19. #19
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    color

    Quote Originally Posted by NRSAirDriver
    I absolutly HATE the new 2 Tone colors of the VT's this year though, really damn ugly. You seem to have a Solid color model, 2003?
    When Giant told me that I could get a VT as replacement for the NRS frame, they told me I was getting a 2004 VT 2 (the black one). When it got to the shop, it was a 2003 VT 1 frame in silver. I like the look too.

  20. #20
    Cleavage Of The Tetons
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    04' also has beefed up rocker arms/linkages....

    Adding a few grams, but offset by the Swinger 3.

  21. #21
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    Quote Originally Posted by rideit
    Adding a few grams, but offset by the Swinger 3.
    oh really? thats something i did not know, i remember hearing something about the 03 vt's linkages becoming a bit loose or something, anybody have this problem before?

  22. #22
    Cleavage Of The Tetons
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    I have a few 04's in stock...

    and everything in the linkage is a tad larger. I will post pic's tomorrow. The changes do not appear in the catalog, only on the bikes. Improved, IMO. Much stiffer laterally.

  23. #23
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    Quote Originally Posted by Spongedog
    On the other hand, going uphill, the NRS will blow the doors off the VT any day of the week. This is why it is a great racing bike. A rider will gain much more on their competitor if they are faster uphill than if they are faster downhill. As fast at the VT is down the hill, a rider may gain a few seconds over the NRS. Going uphill, the NRS will beat a VT by 30 seconds or more depending on the size of the hill.

    If you want to ride as fast as possible, regardless of the harshness of the ride, go with another NRS. If you are more into enjoying the ride, jumping and climbing over logs, go with the VT. I also broke my NRS and got the VT as a replacement. Either way, you win. Also, Giant is a great manufacturer. My friends have broken their frames from other manufacturers and got nothing but the run around. Giant is a solid company.

    I would disagree about the NRS climbing better than the VT. I ride a YETI ARC HT as well and must say that with some invested time on the swinger 4 way I can climb as well on my VT as I can on the ARC. So the next question is going to be...how bad is the bob...and my answer is...darn near none. I set the sag ring to 0 position once on the VT and then spent 3 hours climbing a hill that would never end. I stayed in the sadle the whole time and after the climb the sag ring may have moved 1/32". I thought that was pretty darn good. So now you ask...the ride must be harsh now? And I would say no...on the other swide of the hill were some very nice 2-3' drops and the landings were nice!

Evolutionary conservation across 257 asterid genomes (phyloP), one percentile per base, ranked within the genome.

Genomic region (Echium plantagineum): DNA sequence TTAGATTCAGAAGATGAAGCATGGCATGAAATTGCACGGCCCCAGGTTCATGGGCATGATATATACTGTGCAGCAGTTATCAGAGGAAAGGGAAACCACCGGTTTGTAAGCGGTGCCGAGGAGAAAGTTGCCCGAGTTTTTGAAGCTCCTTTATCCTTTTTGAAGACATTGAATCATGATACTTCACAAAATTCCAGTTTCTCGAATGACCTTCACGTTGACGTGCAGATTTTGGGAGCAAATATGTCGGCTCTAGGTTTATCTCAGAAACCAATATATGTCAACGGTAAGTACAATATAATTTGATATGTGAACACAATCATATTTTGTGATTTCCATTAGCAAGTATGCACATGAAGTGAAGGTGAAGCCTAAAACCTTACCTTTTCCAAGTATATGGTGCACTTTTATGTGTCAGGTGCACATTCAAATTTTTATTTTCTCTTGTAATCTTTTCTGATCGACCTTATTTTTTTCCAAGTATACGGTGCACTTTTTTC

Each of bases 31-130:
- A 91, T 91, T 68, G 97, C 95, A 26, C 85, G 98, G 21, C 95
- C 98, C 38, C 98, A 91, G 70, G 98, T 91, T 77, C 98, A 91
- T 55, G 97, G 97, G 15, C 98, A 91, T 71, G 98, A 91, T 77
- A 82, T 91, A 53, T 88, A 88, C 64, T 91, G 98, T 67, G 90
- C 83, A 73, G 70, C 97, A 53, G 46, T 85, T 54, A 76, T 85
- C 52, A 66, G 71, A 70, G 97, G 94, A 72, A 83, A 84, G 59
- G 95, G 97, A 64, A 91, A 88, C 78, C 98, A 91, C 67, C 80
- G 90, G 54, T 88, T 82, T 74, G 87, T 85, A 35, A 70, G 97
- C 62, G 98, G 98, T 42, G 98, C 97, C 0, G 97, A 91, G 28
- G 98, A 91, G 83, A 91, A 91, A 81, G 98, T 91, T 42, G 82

I was very pleased and highly impressed with the climbing ability of the 03 VT1 compared to my 22lb YETI ARC which is well known for being one of the best mountains goats on the hill.

    I weighed the VT1 (03, 22.5") lastnight on a calibrated scale and got 28.2 lbs. This was with the PIG UST hutchinson scorpions. I swaped the scorps for some UST pythns this morning so I suspect the weight dropped a bit more.

    Overall I am highly impressed with the VT1 and would not hesitate to race it after a few mods.

  24. #24
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    Quote Originally Posted by k0zu
    I would disagree about the NRS climbing better than the VT. I ride a YETI ARC HT as well and must say that with some invested time on the swinger 4 way I can climb as well on my VT as I can on the ARC. So the next question is going to be...how bad is the bob...and my answer is...darn near none. I set the sag ring to 0 position once on the VT and then spent 3 hours climbing a hill that would never end. I stayed in the sadle the whole time and after the climb the sag ring may have moved 1/32". I thought that was pretty darn good. So now you ask...the ride must be harsh now? And I would say no...on the other swide of the hill were some very nice 2-3' drops and the landings were nice!

    I was very pleased and highly impressed with the climbing ability of the 03 VT1 compared to my 22lb YETI ARC which is well known for being one of the best mountains goats on the hill.

    I weighed the VT1 (03, 22.5") lastnight on a calibrated scale and got 28.2 lbs. This was with the PIG UST hutchinson scorpions. I swaped the scorps for some UST pythns this morning so I suspect the weight dropped a bit more.

    Overall I am highly impressed with the VT1 and would not hesitate to race it after a few mods.
    hey just wondering, but whats the specs on your vt? 28.2 lbs is pretty darn good!

  25. #25
    Cleavage Of The Tetons
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    I got mine to under 27...

    With no compromises. Fox float fork, Carbon bar/post, XTR/grip shift drivetrain, Mavic 317/db/alloy nips on Hugi 240 hubs, hayes hydros with all Ti bolts, Trailbear tires with Stan's, lock on grips, 959 pedals, ti stem. Nice, snappy, light riding bike!